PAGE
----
LESLIE V. BROWN.
between the parties to the suit. The purport of the dtcision was that the corporation had not such title in the water right that it could compel a consumer to buy, and that it could only exact an annual rate for its service in delivering the water. There is no intimation in the language of the opinion, nor does it follow from the decision, that a contract deliberately entered into between the corporation and a consumer would not have been held valid and binding by the court. The allegation in the cross bill that on January 9, 1891, proceedings were commenced, under the law of 1885, to fix the annual rental which the flume company might exact for water furnished to consumers, and that, in pursuance thereof, the rate was fixed at $120 per inch per annum, and that the ordinance so established is still in force, was met by the appellees, who answered, denying that the enactment of said ordinance had abrogated or set aside the contract of March 12, 1890, or that they had ever become liable to pay the rate established by the ordinance. It appears from the pleadings and from the evidence that neither of the parties to this. suit deemed the rate so fixed by ordinance applicable to them, but continued to recognize the contract of March, 1890, as controlling their dealings, the one with the other. It is evident that the appellees considered the rate established by the contract more advantageous to them than the rate fixed by the ordinance, and that the appellant was content to rely upon the contract. In the cross bill no attempt is made to assert rights under the ordinance. The prayer of the bill is confined to petitions for relief under the contract. The questions whether the contract has been rescinded by the parties thereto, or, if not rescinded, whether damages have been sustained through its breach, are properly cognizable as matters of defense to the cross bill. The decree dismissing the cross bill will be set aside, and the cause remanded to the circuit court for further proceedings in accordance with the foregoing views.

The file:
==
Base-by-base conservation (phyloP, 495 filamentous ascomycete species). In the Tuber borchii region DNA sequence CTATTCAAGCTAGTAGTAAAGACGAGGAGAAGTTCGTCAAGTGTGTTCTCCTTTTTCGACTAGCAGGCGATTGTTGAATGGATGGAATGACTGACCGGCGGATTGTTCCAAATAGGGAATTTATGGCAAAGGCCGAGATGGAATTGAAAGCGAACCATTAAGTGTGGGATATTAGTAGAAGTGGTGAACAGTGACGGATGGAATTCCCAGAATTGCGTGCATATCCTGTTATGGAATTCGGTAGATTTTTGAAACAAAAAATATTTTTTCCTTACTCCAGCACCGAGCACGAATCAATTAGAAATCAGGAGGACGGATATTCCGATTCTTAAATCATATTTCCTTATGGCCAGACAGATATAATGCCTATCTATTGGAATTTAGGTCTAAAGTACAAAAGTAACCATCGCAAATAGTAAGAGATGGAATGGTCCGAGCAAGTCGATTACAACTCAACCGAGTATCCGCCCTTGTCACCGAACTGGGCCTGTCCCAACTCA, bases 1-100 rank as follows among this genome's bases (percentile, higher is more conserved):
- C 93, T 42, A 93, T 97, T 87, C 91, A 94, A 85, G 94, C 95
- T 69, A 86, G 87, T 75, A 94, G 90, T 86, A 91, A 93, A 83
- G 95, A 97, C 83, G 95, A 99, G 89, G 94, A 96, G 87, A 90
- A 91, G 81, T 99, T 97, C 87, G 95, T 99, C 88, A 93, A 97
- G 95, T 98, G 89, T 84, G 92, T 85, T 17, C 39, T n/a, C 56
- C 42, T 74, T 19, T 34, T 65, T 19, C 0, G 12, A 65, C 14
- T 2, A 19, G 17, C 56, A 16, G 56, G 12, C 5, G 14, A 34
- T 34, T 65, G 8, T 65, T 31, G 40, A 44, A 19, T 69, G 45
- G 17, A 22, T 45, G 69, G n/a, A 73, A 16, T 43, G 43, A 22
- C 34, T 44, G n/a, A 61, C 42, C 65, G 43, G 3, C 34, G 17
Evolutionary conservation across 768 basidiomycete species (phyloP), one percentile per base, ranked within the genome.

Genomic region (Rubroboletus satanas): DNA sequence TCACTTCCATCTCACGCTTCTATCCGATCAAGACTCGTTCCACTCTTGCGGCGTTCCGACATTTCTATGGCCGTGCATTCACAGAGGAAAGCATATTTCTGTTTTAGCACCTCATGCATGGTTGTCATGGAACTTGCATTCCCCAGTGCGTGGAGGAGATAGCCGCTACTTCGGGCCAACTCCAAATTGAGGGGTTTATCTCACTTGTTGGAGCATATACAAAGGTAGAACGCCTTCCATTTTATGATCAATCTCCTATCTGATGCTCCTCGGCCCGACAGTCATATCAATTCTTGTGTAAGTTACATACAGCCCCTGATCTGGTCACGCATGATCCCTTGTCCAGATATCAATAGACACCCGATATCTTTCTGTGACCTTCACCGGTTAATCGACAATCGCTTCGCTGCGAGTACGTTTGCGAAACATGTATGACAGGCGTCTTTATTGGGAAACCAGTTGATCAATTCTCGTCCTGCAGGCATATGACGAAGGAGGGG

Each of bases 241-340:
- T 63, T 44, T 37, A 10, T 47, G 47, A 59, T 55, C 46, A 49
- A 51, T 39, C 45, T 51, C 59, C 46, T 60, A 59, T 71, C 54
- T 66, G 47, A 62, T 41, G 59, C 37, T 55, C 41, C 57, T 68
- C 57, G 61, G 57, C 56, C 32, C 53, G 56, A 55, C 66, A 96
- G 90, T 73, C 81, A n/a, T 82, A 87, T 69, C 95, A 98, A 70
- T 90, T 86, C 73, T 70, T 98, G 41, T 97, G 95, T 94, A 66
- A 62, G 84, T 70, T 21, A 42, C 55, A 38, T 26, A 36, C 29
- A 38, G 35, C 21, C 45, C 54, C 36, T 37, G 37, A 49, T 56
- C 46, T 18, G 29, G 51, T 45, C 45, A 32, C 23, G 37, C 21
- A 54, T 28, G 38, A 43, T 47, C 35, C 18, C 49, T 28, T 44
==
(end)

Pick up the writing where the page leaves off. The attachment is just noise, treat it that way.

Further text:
LESLIE v. BROWN et al. (CircuIt Court of Appeals, Sixth Circuit. i\ovember 9, 1898.)
INJUNCTION-ENFORCEMENT OF BOND-RIGHTS OF SURETIES.
The court which grants an injunction, and takes an Injunction bond to save the defendant from loss caused thereby, may, in an ancillary proceeding, summarily enforce such bond against the sureties; but in such proceeding, at least when the amount of recovery is uncertain, the sureties must have notice and theIr day In court before the amount of damages is fixed against them. A federal court has jurisdIction of an action at law brought on an injunction bond taken by such court as one to enforce a right secured to the plaintiff by the constitution and laws of the United States and arising thereunder.
JURISDICTION OF FEDERAL COURTS-FEDERAL QUESTION-ENFORCEMENT OF INJUNCTION BONDS.
INJUNCTION-JUDGMENT AGAINST SURETIES OX BOND-VALIDITY.
A judgment in an equIty suit, in which an injunction had been issued and an Injunction bond taken, entered by agreement between the par-